Home   >   NEWS & VIEWS   >   News

  • Cashew processing shortfall hinders economic potential 06/09/2022

    Jun 9th, 2022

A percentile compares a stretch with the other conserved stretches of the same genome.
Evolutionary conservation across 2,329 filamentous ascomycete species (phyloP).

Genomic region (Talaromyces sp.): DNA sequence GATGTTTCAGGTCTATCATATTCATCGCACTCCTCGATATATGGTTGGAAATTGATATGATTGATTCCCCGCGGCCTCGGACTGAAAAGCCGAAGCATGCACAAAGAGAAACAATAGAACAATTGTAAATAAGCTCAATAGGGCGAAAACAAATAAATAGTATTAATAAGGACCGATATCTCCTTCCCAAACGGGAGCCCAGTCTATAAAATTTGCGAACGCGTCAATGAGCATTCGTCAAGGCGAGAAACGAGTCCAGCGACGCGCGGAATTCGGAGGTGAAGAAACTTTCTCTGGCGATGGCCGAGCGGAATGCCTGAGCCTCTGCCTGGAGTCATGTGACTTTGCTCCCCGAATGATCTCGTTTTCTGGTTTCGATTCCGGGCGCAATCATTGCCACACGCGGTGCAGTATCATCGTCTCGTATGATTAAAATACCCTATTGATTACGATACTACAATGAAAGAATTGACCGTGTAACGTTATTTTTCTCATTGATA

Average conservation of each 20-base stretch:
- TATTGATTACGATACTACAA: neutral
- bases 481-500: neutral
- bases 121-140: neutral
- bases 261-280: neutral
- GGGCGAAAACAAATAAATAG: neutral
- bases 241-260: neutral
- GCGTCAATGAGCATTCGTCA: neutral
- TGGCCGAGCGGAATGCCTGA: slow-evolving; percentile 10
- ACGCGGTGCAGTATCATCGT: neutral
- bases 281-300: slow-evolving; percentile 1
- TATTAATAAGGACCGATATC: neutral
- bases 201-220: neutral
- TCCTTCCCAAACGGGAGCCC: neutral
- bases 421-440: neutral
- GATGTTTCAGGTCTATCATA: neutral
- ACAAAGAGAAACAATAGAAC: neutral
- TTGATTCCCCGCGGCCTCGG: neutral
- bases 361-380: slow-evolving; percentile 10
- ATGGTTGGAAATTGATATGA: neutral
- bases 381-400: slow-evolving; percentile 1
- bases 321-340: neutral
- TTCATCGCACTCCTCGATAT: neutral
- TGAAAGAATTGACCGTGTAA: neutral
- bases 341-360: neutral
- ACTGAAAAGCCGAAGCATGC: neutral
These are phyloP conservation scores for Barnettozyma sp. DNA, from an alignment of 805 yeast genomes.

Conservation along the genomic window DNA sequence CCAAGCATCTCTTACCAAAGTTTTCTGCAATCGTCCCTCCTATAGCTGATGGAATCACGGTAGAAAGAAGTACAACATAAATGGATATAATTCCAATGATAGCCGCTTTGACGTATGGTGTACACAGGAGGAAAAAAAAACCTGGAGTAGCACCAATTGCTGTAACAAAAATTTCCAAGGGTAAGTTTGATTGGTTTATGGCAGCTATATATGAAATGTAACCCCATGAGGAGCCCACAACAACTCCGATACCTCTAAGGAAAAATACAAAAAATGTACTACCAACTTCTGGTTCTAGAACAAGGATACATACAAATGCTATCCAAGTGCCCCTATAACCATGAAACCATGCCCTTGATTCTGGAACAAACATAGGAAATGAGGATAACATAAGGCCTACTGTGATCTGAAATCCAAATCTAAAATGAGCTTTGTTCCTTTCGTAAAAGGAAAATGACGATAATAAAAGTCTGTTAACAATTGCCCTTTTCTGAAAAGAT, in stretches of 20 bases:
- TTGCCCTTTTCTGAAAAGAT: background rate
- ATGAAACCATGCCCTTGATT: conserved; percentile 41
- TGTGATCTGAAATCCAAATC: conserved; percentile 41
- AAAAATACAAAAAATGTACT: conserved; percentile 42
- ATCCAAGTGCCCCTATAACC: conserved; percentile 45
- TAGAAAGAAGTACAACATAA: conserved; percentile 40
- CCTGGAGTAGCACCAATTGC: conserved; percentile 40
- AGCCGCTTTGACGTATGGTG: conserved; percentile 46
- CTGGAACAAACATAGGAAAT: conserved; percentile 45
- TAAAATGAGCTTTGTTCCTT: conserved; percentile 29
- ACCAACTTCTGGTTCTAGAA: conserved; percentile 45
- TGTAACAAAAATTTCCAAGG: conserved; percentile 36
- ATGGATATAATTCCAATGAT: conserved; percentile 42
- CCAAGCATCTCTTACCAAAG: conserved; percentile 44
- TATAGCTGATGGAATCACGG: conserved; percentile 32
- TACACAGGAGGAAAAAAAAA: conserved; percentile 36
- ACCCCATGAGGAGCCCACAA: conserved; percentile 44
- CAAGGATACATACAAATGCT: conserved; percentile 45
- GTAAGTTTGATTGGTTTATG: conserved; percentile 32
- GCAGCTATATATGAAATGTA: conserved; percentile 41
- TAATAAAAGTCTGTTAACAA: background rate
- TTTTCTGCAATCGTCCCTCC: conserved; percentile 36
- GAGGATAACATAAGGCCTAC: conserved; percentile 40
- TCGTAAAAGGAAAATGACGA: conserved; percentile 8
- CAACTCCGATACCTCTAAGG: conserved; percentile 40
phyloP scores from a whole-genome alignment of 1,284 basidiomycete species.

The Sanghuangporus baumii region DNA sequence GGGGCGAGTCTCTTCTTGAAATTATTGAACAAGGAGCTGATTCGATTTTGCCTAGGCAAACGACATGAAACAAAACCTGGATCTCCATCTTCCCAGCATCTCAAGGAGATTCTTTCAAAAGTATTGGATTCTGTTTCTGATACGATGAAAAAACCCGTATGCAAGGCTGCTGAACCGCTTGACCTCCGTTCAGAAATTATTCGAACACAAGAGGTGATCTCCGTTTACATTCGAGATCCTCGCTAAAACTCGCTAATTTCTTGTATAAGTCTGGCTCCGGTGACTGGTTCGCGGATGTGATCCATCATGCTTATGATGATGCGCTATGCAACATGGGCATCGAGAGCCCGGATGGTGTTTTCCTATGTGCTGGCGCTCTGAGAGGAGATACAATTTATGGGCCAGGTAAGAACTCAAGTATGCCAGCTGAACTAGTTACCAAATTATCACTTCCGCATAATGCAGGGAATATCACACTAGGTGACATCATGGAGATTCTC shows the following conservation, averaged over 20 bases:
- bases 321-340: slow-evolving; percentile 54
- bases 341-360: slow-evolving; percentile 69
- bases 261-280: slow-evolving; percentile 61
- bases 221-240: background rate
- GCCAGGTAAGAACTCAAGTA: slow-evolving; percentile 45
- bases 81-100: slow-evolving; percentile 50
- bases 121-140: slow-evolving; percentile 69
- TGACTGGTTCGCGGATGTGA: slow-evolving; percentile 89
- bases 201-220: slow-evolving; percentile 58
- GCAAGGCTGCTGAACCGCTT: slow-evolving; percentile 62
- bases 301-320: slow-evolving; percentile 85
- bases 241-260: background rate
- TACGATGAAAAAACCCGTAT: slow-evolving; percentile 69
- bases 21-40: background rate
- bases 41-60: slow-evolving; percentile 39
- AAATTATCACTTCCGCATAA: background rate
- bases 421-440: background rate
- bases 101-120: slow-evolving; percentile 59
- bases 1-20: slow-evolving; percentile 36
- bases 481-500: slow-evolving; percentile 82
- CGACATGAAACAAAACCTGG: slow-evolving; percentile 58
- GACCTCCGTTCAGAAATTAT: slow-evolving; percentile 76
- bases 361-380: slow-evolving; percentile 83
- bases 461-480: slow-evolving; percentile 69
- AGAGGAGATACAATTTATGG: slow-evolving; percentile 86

The cashew value chain is considered one of the most industrious sub-sectors of the agriculture sector, with the global cashew kernel market expected to grow from $5.394 billion in 2019 to $6.932 billion in 2025 at a compound annual growth rate (CAGR) of 4.27 percent, according to Research and Markets, the world’s largest market research store. Data provided by the National Bureau of Statistics (NBS), showed that the commodity is Nigeria’s third largest agricultural export after sesame seeds and cocoa beans, fetching the country N72.8 billion in 2021, representing 14.4 percent of the country’s total export value. Industry analysts however argue that Nigeria’s export value is way below its potential, noting that the country has failed to leverage on its processing capacity as a result of the negligible number of processing industries, missing out on opportunities offered by rising global demand. Market reports show that Vietnam, as a result of its remarkable cashew processing capacity, is one of the leading exporters of processed cashew and generates more wealth in the cashew value chain compared to Nigeria, despite being the largest buyer of Nigeria’s raw cashew nuts. In its assessment of the Nigerian cashew industry, Africa’s fastest growing commodities market player, AFEX, described cashew nut as a major commodity with a fast growing market demand and high potential to generate foreign exchange and create massive income and employment opportunities for Nigerians engaged in its value chain. In the report, titled, “Commodity Focus: Raw Cashew Nuts”, the company noted that cashew is an important industrial raw material with rising demand in the confectioneries, food, and beverage industries globally with a high potential to contribute to Nigeria’s non-oil export value and FX earnings from non-oil exports. AFEX bemoaned that Nigeria, despite being one of the largest producers of raw cashew nuts, only processes a fraction of its total production, with the majority shipped to countries such as Vietnam for processing before being exported back to Nigeria. This, it stressed, places Nigeria at a disadvantage as the country is forced to import the processed commodity at a higher quotation compared to its raw form. AFEX encouraged the government to create a policy environment that enables cashew processors to operate with competitive transformation costs and facilitate access to the main export markets. It also called for the facilitation of research that would help identify agricultural practices and technologies that function best in local environmental and economic conditions. The commodity market operator also recommended other solutions including, improving rural infrastructure to better connect cashew farms and processing sites; facilitating market entry through technical skills development and better access to market information; strengthening capacity among cashew processors to meet quality standards in prospective foreign markets, and promoting the development of cashew byproducts, such as beverages based on cashew apples, which are normally discarded as waste. It further stressed that the traceability, transparency and sustainability of food supply chains are becoming increasingly important for consumers and suppliers globally, noting that this could benefit African processors who source their nuts locally rather than through long supply chains. On his part, Babatola Faseru, president of the African Cashew Alliance (ACA), remarked that local processing of cashew nuts in Nigeria remains very low as between 10 and 15 percent of total production is processed locally. Faseru explained that a large number of the local processing plants in the country were underutilised due to lack of access to reliable sources of funding, huge logistics problems at port access roads, lack of proper policies and regulation of the industry. He also opined that Nigeria’s competitiveness in the cashew processing sub-sector is very low compared to more developed countries that enjoy stable electricity and robust financing from the government and financial institutions. The ACA president listed some of the substantial by-products of cashew to include, cashew nut shell liquid (CNSL) used for industrial and medicinal purposes, as well as additives in the confectionery and beverage industries. He added that provision of funds by the government to set up cashew processing factories, which must be long term finance, will boost the country’s processing capacity, help fix the huge imbalance between the amount of cashew exported out of the country and the amount processed in Nigeria and ultimately, increase the value gained from the crop’s production. Daniel Gemana, the managing director, Vertex Agro Limited, a cashew processing and exporting firm, explained that though Nigeria has the potential to earn significant revenue from the processing of cashew nuts, local processors are faced with challenges; including a lack of capital to acquire machines and difficulties in accessing raw cashew nuts from farmers. Gemana further pointed out that many of the processors were operating below the installed capacity due to erratic electricity supply, poor transportation infrastructure, difficulties in accessing raw cashew nuts from local farmers, and lack of capital to purchase modern equipment for efficient cashew processing. He enjoined the government to facilitate the granting of loans and enhance an enabling and business friendly environment to promote the cashew industry, adding that investors would be lured to set up processing factories if there were incentives provided by the government. According to him, Nigeria would generate more revenue, create more employment opportunities, improve its competitiveness in the international market, and enjoy several other benefits if more attention is concentrated on cashew processing. Meanwhile, Julius Berger Nigeria Plc, Nigeria’s leading construction giant, recently announced the diversification of its investment portfolio into cashew processing with the establishment of an internationally-benchmarked and top quality-driven cashew processing plant in Epe, Lagos State. Speaking on the development, Oyindamola Asaaju, Julius Berger’s cashew projects commodity and marketing manager, explained that the company is committed towards strengthening Nigeria’s cashew industry by implementing a highly efficient no-waste operational practice. “Clear national occupational standards and demand-driven international product quality would define and drive the company’s operations,” Asaaju added.